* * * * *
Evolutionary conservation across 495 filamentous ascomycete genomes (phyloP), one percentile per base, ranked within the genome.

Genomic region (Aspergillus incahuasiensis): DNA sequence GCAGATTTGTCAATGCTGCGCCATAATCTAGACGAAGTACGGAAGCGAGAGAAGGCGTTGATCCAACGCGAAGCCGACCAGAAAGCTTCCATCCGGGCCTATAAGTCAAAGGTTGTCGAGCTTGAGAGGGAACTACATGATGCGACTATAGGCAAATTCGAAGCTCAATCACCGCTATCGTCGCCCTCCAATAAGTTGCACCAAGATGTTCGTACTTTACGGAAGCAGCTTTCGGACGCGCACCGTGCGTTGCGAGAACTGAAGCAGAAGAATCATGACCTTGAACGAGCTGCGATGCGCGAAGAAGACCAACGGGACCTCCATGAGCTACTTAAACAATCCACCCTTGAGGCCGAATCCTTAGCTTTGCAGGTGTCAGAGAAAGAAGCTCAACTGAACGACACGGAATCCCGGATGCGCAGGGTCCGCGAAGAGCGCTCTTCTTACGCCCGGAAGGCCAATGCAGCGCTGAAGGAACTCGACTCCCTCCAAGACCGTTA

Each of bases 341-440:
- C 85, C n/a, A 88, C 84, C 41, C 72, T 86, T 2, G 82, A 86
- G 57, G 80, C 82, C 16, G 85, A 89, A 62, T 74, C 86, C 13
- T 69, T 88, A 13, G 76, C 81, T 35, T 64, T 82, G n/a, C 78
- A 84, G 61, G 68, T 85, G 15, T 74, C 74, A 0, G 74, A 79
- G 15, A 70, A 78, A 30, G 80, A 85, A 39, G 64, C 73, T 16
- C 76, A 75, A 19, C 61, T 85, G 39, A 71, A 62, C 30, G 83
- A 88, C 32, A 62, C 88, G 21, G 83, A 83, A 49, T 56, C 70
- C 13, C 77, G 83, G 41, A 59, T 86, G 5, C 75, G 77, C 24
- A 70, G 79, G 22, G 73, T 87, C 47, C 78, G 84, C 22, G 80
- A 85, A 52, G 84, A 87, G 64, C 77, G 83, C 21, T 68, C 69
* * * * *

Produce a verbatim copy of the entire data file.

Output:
Evolutionary conservation across 495 filamentous ascomycete genomes (phyloP), one percentile per base, ranked within the genome.

Genomic region (Aspergillus incahuasiensis): DNA sequence GCAGATTTGTCAATGCTGCGCCATAATCTAGACGAAGTACGGAAGCGAGAGAAGGCGTTGATCCAACGCGAAGCCGACCAGAAAGCTTCCATCCGGGCCTATAAGTCAAAGGTTGTCGAGCTTGAGAGGGAACTACATGATGCGACTATAGGCAAATTCGAAGCTCAATCACCGCTATCGTCGCCCTCCAATAAGTTGCACCAAGATGTTCGTACTTTACGGAAGCAGCTTTCGGACGCGCACCGTGCGTTGCGAGAACTGAAGCAGAAGAATCATGACCTTGAACGAGCTGCGATGCGCGAAGAAGACCAACGGGACCTCCATGAGCTACTTAAACAATCCACCCTTGAGGCCGAATCCTTAGCTTTGCAGGTGTCAGAGAAAGAAGCTCAACTGAACGACACGGAATCCCGGATGCGCAGGGTCCGCGAAGAGCGCTCTTCTTACGCCCGGAAGGCCAATGCAGCGCTGAAGGAACTCGACTCCCTCCAAGACCGTTA

Each of bases 341-440:
- C 85, C n/a, A 88, C 84, C 41, C 72, T 86, T 2, G 82, A 86
- G 57, G 80, C 82, C 16, G 85, A 89, A 62, T 74, C 86, C 13
- T 69, T 88, A 13, G 76, C 81, T 35, T 64, T 82, G n/a, C 78
- A 84, G 61, G 68, T 85, G 15, T 74, C 74, A 0, G 74, A 79
- G 15, A 70, A 78, A 30, G 80, A 85, A 39, G 64, C 73, T 16
- C 76, A 75, A 19, C 61, T 85, G 39, A 71, A 62, C 30, G 83
- A 88, C 32, A 62, C 88, G 21, G 83, A 83, A 49, T 56, C 70
- C 13, C 77, G 83, G 41, A 59, T 86, G 5, C 75, G 77, C 24
- A 70, G 79, G 22, G 73, T 87, C 47, C 78, G 84, C 22, G 80
- A 85, A 52, G 84, A 87, G 64, C 77, G 83, C 21, T 68, C 69